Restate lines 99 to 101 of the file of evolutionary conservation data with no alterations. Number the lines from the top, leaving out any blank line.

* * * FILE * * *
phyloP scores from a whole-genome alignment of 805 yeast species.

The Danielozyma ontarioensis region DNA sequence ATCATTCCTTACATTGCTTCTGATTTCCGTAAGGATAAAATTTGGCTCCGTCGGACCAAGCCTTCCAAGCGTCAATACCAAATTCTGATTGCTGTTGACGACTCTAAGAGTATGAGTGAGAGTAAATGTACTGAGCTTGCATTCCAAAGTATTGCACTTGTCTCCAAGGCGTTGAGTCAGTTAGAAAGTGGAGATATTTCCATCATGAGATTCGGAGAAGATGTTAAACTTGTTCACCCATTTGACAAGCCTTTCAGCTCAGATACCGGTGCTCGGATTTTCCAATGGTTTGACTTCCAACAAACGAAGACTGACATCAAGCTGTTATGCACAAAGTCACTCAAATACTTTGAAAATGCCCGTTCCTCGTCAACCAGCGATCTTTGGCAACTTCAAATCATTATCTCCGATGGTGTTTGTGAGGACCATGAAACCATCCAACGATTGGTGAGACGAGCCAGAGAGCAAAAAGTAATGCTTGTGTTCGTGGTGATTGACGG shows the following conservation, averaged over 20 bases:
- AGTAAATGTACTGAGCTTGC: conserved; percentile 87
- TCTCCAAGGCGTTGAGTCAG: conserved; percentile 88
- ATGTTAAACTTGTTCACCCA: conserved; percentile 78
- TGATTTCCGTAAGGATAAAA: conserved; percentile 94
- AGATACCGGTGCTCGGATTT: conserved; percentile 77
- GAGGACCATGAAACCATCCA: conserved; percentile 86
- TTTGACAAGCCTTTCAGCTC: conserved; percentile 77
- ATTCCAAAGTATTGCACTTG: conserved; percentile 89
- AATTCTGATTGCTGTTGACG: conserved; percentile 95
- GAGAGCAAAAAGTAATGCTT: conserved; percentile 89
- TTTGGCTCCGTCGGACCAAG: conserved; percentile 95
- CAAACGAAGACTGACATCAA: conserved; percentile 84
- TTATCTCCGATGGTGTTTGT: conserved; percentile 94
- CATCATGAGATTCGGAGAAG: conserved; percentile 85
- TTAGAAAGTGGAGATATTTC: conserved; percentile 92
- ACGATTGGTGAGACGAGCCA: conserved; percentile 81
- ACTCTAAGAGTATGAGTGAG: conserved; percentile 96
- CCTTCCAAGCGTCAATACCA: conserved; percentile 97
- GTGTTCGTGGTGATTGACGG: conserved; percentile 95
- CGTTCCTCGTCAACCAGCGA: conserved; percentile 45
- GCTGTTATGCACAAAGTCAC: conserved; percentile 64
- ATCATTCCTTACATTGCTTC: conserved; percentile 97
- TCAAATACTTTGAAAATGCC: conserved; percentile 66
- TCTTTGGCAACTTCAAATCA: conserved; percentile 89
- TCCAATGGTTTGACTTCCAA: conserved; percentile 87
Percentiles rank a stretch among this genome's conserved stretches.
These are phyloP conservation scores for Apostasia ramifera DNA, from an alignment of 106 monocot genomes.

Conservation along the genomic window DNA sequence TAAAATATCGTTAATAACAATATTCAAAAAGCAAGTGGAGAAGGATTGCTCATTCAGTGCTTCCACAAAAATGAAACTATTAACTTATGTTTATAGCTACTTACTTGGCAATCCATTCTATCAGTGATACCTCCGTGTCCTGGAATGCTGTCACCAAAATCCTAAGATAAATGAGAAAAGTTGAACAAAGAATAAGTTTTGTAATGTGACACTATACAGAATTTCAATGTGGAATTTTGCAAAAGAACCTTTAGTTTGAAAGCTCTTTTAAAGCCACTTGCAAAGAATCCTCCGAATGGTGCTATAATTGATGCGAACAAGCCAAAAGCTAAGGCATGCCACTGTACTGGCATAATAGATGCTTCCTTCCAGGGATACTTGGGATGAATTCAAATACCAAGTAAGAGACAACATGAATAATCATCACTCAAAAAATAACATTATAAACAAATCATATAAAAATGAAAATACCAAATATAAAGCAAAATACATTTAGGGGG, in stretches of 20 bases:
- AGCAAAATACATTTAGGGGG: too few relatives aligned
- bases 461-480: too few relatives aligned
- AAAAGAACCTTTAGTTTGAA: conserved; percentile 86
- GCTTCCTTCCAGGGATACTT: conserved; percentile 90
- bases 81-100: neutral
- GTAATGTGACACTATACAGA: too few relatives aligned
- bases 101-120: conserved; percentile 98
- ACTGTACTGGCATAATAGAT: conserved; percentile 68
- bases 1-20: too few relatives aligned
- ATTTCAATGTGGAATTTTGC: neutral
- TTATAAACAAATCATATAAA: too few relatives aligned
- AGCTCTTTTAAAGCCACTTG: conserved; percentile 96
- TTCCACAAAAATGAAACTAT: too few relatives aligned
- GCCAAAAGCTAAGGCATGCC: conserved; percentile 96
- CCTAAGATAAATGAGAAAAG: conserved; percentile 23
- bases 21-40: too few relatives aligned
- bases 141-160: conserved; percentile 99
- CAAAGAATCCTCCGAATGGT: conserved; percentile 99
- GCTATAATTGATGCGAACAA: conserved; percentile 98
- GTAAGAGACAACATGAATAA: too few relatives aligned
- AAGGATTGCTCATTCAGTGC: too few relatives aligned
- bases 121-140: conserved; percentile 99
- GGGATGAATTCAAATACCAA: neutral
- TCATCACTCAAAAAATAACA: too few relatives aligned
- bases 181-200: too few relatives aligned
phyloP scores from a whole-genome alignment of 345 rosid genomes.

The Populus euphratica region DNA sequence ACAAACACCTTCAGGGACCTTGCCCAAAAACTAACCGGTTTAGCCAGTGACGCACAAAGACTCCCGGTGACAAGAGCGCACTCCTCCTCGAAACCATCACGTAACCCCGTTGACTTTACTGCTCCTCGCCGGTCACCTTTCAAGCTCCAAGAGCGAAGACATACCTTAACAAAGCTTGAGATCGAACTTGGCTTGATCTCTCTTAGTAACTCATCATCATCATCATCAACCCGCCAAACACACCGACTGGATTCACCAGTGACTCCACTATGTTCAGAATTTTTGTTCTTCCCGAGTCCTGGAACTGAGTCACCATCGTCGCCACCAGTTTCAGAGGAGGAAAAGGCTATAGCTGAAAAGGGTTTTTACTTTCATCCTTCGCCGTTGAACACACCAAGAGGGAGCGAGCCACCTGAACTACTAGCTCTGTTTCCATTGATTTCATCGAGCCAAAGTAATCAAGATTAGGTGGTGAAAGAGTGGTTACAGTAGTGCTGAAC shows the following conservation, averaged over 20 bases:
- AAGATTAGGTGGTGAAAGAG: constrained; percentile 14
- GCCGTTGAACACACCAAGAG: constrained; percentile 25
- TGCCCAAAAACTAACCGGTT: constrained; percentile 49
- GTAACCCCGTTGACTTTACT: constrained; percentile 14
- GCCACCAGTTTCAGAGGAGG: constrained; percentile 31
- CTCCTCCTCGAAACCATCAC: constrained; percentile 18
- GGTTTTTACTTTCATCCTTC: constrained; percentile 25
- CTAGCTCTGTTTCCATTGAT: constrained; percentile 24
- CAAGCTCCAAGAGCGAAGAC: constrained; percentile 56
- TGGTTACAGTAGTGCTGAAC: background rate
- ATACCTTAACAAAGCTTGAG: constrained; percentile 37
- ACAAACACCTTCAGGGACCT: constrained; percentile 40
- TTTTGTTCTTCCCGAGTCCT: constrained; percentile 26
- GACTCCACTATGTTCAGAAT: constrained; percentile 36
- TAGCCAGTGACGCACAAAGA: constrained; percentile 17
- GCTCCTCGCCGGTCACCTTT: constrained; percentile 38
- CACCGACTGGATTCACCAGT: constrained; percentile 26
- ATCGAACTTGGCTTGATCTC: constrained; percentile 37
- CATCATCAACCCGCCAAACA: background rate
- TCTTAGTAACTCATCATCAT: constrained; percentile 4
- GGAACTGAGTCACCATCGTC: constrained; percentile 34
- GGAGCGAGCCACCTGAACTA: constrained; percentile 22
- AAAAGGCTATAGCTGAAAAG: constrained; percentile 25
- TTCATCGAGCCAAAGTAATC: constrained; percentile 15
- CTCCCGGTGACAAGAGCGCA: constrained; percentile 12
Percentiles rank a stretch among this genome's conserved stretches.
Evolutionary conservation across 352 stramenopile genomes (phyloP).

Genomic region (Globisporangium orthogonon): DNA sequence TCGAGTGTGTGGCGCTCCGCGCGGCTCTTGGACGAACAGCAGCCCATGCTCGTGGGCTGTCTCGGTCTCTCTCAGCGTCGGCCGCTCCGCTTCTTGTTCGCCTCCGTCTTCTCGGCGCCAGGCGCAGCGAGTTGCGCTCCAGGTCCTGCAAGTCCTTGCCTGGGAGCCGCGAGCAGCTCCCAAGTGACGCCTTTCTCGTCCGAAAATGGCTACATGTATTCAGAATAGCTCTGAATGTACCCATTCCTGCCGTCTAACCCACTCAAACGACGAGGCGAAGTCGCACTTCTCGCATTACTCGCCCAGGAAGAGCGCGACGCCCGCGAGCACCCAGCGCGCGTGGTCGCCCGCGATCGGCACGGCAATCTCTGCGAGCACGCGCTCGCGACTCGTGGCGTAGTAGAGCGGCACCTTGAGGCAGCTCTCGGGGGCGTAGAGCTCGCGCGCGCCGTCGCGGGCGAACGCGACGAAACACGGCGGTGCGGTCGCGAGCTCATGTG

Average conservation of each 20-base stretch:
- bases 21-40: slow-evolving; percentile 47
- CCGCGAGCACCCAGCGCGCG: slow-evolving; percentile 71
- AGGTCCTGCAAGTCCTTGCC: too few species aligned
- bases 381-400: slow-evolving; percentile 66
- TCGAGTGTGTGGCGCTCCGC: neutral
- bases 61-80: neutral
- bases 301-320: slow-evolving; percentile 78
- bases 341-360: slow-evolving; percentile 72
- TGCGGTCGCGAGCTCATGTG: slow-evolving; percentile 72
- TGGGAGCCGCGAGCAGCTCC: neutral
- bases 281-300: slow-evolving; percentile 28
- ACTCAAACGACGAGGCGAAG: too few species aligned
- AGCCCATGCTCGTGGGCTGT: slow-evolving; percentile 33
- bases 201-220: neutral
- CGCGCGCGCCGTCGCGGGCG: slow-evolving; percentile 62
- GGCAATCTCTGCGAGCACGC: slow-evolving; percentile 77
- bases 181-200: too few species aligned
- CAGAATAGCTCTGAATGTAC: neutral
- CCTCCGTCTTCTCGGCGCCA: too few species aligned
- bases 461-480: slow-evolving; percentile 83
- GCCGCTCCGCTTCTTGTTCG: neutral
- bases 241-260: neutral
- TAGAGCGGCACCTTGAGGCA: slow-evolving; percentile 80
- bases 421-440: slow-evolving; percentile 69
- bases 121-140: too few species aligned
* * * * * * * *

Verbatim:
- AGCCCATGCTCGTGGGCTGT: slow-evolving; percentile 33
- bases 201-220: neutral
- CGCGCGCGCCGTCGCGGGCG: slow-evolving; percentile 62